16 October 2017

Masahiro Again

Past July, I wrote a text –“From Shizuoka”— about the small pen maker by the name of Masahiro Seisakusho. Its website, I said at the time, was only written in Japanese and was also very confusing. That, together with some questions asked on the Fountain Pen Network made that Chronicle of mine extremely popular. I wonder now if that new information translated into more sales…

A thick Masahiro. The engraving on the nib is the only brand sign.

Anyway, another Masahiro pen became available for me to inspect, and writing about it was only natural.

On this occasion we have one of the bigger models, and therefore it implements a Pilot size 15 nib. The body, as usual on this brand, is made of (probably) German ebonite.

The nib is a typical Pilot unit: "PILOT / 14K-585 / 15 / < F > ". Closer to the section, the manufacturing date: 314.

However, despite the size of the nib –similar to a Bock size 6, or a Pelikan M800—, it seems too small for the very wide pen body. Sure enough, its girth allows for a big amount of ink thanks also to the old fashioned and efficient A-shiki filling system. This system, let’s remember, was briefly used by Pilot in the 1950s, although it is very common nowadays in the form of the Pilot’s CON-70 converter.

As was the case with the other Masahiro pen here analyzed, the feed is made of ebonite, which is a significant change with respect to Pilot pens implementing these nibs, whose feed are made of plastic.

The very beautiful ebonite feed, custom made by Narihiro Uchino.

These are the dimensions of this Masahiro pen made in Shizuoka:

Length closed: 143mm
Length open: 133 mm
Length posted: 170 mm
Diameter: 17 mm
Weight: 43.9 g (inked)

The tail of the pen is the handle of the pulsated piston (A-shiki system).

Pens like this go over JPY 100000 (actually, almost JPY 110000), according to Masahiro’s website. Now, it is up to us to decide whether this pen is a good value and how it compared to Pilot pens with the same nib.

My thanks to Mr. Minagawa.

Romillo Nervión – Sailor Blue Iron

Bruno Taut
Shinjuku, October 11th 2017
labels: Masahiro, Pilot


Nikos said...

Thank you for discussing this pen. It's nice looking with a good nib , an ebonite feed and a very interesting filling system. In my opinion the filling system is worth extra mentioning simply cause as far as modern Japanese pens go there's no escape from the cartridge/converter systems (with the exceptions of few eyedropper models). At JPY100k+, it's not cheap, but seems to be similarly priced to most small(er) independent pen maker offerings. Compared to Pilot pens with size 15 nibs, probably the pen will seem like not a great value (you can get the Custom urushi with the size 30 nib for less), but I think the pen maker is aiming at a different kind of buyer.

Bruno Taut said...

Thanks, Nikos, for insight.

If speaking about filling systems, as much as I like this A-shiki, the plunger Pilot offers in the Custom 823 with the same size 15 nib is a very good alternative for about 1/4 of the price of the Masahiro.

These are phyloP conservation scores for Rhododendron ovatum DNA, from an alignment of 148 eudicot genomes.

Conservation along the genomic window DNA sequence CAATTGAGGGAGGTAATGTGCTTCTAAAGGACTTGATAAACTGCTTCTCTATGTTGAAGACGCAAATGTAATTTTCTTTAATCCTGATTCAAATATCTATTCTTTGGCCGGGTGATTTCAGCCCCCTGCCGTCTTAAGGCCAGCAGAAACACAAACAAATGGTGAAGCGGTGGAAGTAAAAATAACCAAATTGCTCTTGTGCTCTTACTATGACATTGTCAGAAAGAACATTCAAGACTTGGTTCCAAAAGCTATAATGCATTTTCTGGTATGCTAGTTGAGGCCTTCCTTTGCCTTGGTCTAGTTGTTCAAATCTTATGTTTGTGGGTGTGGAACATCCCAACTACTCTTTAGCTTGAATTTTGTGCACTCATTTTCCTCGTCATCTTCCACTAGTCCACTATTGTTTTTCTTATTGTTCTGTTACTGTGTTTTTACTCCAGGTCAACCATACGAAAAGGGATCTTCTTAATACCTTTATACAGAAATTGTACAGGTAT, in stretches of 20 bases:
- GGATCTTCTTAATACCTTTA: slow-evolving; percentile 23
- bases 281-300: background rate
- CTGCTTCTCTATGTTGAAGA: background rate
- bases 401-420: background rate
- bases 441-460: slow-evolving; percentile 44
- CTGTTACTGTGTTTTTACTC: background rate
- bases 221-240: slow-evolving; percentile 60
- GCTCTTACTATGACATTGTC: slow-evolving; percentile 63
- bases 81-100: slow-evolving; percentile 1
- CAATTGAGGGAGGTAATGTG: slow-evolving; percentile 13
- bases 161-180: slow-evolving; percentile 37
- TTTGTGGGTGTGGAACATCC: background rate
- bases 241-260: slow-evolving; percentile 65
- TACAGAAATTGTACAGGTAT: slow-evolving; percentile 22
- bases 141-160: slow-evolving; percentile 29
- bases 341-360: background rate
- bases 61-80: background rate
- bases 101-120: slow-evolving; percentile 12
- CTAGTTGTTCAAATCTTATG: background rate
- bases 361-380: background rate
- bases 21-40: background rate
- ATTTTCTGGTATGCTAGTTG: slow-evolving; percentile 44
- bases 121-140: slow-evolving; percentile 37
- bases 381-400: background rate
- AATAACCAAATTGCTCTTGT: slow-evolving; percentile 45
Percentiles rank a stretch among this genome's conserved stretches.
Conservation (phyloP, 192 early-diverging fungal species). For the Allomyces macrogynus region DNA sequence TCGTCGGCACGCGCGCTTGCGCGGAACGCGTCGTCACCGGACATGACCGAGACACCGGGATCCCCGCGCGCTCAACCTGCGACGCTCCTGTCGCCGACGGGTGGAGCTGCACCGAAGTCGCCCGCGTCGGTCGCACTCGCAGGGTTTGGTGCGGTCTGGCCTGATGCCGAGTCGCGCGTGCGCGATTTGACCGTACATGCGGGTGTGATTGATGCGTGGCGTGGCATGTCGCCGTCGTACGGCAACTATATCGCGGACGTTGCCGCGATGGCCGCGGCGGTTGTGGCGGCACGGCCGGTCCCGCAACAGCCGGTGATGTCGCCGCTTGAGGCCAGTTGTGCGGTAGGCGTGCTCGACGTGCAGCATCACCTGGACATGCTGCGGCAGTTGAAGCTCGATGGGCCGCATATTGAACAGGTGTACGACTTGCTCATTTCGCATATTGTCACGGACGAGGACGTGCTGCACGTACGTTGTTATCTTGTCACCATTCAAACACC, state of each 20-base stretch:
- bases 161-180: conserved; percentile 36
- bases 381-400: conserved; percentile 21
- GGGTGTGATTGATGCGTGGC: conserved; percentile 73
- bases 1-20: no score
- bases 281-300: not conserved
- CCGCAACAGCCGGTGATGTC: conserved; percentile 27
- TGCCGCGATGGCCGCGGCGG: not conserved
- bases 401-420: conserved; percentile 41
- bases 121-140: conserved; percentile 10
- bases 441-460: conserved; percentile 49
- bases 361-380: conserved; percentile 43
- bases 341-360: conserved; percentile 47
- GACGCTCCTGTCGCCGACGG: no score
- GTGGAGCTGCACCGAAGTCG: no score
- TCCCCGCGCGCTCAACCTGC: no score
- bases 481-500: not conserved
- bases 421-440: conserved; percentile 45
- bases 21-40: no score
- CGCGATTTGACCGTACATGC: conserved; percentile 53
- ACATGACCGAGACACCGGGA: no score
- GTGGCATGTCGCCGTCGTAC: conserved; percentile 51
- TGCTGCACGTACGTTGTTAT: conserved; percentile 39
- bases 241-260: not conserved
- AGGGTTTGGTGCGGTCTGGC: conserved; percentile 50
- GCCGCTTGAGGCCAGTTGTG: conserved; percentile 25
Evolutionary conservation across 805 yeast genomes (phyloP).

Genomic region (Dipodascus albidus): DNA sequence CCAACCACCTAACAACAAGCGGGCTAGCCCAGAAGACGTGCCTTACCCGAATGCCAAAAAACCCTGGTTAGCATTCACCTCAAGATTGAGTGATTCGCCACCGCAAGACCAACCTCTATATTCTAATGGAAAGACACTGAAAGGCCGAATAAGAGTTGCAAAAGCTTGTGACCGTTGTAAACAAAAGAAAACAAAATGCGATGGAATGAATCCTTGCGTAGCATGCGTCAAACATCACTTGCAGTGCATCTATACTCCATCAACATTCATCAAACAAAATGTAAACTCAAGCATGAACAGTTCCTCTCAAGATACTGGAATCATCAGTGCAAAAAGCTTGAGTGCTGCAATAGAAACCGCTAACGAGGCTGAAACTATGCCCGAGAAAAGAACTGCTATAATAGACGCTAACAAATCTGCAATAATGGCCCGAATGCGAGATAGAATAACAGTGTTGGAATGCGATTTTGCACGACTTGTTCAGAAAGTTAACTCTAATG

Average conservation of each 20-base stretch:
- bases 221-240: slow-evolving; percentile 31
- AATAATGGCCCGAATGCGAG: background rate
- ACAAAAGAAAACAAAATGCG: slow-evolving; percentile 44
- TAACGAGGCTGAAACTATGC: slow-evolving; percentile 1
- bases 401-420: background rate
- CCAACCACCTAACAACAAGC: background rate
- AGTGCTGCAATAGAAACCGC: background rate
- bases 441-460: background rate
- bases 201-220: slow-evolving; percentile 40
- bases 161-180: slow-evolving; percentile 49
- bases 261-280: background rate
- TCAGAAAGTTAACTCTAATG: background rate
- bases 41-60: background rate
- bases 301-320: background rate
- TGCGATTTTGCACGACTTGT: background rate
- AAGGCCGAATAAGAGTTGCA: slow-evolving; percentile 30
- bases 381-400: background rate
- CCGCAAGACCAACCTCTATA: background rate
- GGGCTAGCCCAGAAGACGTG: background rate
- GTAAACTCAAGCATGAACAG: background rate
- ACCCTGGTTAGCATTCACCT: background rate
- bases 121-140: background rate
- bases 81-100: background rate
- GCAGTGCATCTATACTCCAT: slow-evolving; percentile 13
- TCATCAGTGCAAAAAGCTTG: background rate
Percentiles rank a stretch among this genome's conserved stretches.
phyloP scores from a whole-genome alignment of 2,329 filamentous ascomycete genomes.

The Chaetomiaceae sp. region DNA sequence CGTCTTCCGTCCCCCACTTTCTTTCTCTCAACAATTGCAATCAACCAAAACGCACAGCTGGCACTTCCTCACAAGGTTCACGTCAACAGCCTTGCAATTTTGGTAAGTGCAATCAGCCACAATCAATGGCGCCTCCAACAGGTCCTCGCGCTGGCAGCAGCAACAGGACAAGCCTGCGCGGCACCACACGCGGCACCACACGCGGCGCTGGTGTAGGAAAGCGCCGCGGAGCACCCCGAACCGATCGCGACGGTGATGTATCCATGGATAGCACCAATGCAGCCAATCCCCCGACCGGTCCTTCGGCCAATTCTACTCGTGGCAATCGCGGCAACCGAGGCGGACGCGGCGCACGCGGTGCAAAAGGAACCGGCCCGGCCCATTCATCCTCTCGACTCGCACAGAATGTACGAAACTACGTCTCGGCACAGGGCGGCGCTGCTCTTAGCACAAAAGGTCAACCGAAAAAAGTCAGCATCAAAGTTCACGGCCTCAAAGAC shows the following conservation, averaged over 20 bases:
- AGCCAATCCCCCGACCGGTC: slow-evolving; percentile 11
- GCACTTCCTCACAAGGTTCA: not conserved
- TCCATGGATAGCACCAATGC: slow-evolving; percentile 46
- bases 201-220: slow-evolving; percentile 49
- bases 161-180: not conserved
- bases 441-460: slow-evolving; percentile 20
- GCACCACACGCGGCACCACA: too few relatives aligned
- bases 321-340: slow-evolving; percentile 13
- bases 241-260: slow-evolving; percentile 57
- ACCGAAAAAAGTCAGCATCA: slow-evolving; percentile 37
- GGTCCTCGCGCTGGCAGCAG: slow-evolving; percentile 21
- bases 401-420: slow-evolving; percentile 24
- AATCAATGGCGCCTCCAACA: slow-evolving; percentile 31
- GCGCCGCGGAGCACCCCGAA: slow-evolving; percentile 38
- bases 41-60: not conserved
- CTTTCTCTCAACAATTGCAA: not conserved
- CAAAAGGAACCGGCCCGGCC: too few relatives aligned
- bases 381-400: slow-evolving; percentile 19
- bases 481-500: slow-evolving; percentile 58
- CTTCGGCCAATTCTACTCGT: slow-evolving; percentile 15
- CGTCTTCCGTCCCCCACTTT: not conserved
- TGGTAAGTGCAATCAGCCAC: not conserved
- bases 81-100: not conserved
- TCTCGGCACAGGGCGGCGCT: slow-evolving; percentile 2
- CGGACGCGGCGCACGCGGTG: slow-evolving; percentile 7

Your point on the different kind of buyer is interesting. That is a topic I am very naïve about--I still do not know who is the typical buyer of fountain pens nowadays.

Thanks again for your comments.


Nikos said...

You're very right ! The 823 offers a really nice filling system and the same nib for a fraction of the price. The 845 offers a urushi pen with an ebonite base and same nib for a bit more than the 823.

I think the emergence of several small modern pen manufacturers along with the survival of some of the older ones, is a clear sign of this growing niche market of pen aficionados who are not after just a great writing experience, but want pens that are almost "custom made" for them and are willing to pay the extra premium as well as wait for months upon months for the pen to be made. I think the whole point has to do with the overall experience of getting such a pen: selecting, discussing the process, waiting, and finally using it.

I am sure this is not the typical fountain pen user you have in mind, however, there's a growing number of users and collectors seeking such pens.


Leo said...

Thanks for the write-up! I was definitely interested when I first saw these, but I'm only so-so on the size compared to the nib. Also, the blue black ebonite reminds me of the Sailor 105th.

Bruno Taut said...

Thanks, Leo, for your comments.

The color of the ebonite is nothing that could not be changed. About the relative sizes of nib to pen body... that is a different mater. But being these pens made almost to order, it is not hard to guess that the maker would adapt to your demands.


Thanks again for your insight. You might be right and, in fact, I also suggested at some point that the community of stylophiles might be gaining some leverage on the market. This would justify the apparition of all this small scale pen manufacturers (Eboya, Clavijo, Gimena, Edison, etc.), and a new life for some old ones (Hakase, Ohashido).

Thanks again, Nikos, for your continuous moral support.


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